The reasons being advanced for the construction of this dam is that both Zambia and Zimbabwe are suffering from national power deficits and need to increase their power generating capacity.  As the economies of both countries grow, these deficits are going to become more acute.  Solving Zimbabwe’s power deficit is seen as a crucial factor in their recovery.


Trying to establish precisely what Zimbabwe’s generating capacity is and what their peak demand is, is difficult. However, it seems that the generating capacity is around 1,400 MW and their peak demand is 2,200 MW. It is reported that there have been no significant investments in power generation in Zimbabwe since 1980. The importation of power is not a realistic and sustainable option especially since the entire region is facing a deficit. In addition, Zimbabwe’s track record on paying for power imported by them from neighbouring states is not good.  Zambia and DRC are specifically mentioned in the report and, as an aside, it would be interesting to know how much, if any, is still owed to ZESCO/Zambia for exports to Zimbabwe.


Back home in Zambia, according to the ZESCO website, we have a generating capacity of 1,800 MW, with a 70 MW power deficit during peak periods. Also according to the ZESCO website, by 2015 our generating capacity will be 3,000 MW, excluding any new dams being built on the ZambeziRiver. If this information is indeed correct and realistic, then it would seem that our domestic power requirements are pretty much taken care of, at least for the next few years, without the Batoka Dam and we will still have enough to export to the region. In addition to this Zambia has further hydro capacity to increase our generating capacity to 6,000 MW although, I believe this includes the Batoka Dam and two other dams on the Zambezi at Devils Gorge and Mupata Gorge.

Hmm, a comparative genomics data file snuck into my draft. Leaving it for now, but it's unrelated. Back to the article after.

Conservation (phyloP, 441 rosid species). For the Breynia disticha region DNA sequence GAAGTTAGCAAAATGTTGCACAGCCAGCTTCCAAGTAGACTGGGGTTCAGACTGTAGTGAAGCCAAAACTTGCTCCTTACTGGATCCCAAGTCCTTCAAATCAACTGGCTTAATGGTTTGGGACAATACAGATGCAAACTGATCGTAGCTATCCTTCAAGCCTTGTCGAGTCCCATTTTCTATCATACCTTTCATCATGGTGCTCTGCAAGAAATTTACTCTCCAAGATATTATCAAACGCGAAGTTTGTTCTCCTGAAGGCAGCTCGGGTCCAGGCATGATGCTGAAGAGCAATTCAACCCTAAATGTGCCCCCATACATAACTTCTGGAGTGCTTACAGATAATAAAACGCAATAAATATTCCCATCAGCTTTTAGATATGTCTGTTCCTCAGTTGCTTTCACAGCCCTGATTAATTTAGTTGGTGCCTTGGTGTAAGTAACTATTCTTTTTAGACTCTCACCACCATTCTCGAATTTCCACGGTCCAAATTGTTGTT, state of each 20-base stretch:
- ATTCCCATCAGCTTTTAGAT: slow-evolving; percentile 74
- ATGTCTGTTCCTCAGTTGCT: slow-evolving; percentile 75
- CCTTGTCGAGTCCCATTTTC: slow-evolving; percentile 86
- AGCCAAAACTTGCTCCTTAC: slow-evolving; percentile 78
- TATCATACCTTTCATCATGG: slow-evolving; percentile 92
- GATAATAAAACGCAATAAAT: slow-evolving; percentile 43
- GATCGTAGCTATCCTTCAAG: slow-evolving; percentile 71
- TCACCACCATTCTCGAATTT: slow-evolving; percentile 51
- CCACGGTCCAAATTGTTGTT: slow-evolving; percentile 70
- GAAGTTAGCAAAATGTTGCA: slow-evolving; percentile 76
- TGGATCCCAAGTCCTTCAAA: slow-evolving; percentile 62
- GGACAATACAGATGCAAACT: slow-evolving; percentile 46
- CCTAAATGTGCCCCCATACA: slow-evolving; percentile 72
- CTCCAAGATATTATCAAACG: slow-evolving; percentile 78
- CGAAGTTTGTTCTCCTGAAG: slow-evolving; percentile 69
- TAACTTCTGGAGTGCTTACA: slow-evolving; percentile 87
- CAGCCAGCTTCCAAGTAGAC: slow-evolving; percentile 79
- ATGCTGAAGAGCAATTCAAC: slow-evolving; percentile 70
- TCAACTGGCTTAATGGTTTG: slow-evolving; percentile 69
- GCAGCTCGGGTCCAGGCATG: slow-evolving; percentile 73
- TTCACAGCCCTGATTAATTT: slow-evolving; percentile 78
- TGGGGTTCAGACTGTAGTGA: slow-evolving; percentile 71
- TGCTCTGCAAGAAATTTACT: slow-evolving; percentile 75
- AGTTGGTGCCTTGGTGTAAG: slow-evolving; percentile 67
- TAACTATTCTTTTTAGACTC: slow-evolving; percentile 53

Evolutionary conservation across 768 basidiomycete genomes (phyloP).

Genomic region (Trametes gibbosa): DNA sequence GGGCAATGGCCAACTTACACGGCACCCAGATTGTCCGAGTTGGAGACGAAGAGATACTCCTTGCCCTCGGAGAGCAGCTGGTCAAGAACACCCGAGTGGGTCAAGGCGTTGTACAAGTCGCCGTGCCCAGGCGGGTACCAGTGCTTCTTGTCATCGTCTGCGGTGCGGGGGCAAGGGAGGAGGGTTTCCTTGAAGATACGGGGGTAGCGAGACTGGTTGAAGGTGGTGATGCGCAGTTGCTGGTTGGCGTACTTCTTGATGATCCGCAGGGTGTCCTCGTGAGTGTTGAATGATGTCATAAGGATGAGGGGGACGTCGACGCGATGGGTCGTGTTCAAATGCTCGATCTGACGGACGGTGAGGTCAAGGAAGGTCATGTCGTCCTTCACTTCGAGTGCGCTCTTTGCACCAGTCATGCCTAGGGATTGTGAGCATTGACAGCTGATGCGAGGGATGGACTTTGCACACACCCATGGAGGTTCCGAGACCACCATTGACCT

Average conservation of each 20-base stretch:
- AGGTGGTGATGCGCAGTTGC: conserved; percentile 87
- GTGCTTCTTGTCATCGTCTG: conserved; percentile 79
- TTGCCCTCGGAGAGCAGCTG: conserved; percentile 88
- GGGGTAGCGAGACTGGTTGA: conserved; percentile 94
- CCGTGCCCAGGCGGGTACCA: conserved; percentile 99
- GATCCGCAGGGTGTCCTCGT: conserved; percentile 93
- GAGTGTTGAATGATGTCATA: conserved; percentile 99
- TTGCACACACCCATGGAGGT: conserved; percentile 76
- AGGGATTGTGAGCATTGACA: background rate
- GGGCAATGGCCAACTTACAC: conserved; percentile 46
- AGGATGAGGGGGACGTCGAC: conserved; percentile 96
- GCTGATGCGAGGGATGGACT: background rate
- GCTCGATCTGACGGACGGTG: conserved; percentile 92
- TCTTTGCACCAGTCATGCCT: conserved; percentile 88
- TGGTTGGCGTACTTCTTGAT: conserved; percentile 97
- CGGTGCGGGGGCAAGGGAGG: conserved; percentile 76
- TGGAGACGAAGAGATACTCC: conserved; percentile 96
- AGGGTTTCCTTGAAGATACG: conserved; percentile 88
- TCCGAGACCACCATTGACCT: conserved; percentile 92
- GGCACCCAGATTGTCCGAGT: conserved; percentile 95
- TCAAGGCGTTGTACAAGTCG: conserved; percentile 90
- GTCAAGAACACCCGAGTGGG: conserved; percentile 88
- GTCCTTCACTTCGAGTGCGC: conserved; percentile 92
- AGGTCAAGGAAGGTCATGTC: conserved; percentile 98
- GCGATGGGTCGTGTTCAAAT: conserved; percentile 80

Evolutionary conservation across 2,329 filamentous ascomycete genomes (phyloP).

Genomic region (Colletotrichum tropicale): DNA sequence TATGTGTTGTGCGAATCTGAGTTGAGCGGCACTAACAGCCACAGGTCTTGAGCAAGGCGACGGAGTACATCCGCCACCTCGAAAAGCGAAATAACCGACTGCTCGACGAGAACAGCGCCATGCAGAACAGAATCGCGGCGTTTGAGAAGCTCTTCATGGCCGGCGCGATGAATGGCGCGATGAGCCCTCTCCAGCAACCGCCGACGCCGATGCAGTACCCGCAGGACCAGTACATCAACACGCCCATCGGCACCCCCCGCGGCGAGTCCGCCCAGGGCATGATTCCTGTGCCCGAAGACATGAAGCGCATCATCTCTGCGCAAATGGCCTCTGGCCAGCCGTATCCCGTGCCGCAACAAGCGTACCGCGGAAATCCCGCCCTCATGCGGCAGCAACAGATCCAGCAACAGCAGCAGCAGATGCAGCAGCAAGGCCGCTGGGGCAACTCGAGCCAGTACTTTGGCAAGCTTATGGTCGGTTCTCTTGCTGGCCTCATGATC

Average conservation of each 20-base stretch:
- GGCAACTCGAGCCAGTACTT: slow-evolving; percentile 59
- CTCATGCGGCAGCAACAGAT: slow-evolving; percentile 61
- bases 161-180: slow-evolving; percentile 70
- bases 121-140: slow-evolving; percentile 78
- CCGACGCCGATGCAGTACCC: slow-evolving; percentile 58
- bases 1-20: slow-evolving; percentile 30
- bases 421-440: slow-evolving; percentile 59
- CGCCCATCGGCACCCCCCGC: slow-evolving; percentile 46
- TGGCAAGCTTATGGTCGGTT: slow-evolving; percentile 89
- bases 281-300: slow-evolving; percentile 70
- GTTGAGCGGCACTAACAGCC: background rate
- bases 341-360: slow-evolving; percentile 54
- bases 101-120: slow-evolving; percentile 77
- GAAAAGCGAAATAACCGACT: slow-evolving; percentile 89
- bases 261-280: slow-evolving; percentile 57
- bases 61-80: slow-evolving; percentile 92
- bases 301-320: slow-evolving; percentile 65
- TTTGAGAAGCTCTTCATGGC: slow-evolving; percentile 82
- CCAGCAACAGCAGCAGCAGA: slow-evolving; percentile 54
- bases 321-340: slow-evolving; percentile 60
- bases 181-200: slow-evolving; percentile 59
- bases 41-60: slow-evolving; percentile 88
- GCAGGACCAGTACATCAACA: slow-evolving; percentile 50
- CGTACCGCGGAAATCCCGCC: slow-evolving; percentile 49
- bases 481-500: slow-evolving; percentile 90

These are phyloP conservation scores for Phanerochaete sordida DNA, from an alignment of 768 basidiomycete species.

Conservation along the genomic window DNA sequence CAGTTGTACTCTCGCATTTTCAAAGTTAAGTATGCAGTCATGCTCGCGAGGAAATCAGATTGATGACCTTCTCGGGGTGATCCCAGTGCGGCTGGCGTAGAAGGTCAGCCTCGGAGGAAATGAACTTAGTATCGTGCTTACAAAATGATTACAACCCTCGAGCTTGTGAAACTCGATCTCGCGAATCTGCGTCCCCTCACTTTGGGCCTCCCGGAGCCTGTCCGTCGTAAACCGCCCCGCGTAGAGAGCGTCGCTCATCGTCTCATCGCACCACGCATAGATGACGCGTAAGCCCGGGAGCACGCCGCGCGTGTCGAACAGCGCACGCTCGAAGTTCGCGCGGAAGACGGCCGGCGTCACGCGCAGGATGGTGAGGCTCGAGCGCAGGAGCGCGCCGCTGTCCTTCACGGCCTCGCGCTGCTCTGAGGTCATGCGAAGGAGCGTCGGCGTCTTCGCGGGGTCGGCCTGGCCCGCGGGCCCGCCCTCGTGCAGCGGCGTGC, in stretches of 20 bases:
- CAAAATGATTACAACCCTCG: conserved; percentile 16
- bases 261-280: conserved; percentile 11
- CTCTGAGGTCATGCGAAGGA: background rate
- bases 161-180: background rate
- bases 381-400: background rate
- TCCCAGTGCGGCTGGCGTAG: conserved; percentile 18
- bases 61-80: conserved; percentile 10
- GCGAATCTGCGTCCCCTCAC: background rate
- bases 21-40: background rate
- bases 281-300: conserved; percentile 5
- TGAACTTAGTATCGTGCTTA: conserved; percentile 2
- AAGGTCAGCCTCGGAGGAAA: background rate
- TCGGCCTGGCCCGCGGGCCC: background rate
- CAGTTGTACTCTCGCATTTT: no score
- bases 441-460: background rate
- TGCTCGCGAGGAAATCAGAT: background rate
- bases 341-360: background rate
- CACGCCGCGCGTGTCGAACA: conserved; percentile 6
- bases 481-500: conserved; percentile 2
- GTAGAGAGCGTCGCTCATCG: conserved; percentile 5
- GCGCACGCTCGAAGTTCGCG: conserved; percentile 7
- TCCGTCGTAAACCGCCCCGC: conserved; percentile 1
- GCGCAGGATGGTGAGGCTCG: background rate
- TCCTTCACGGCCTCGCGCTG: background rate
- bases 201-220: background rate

Given the above, the question in my mind is whether we, Zambia, really need this dam or is it only being built at the behest of our southerly neighbour?


Looking further, what will be the impact of this dam?  Remember that the environmental feasibility studies were carried out in 1993. They are however to be reviewed this year.  Without a doubt, there will be an impact on the environment.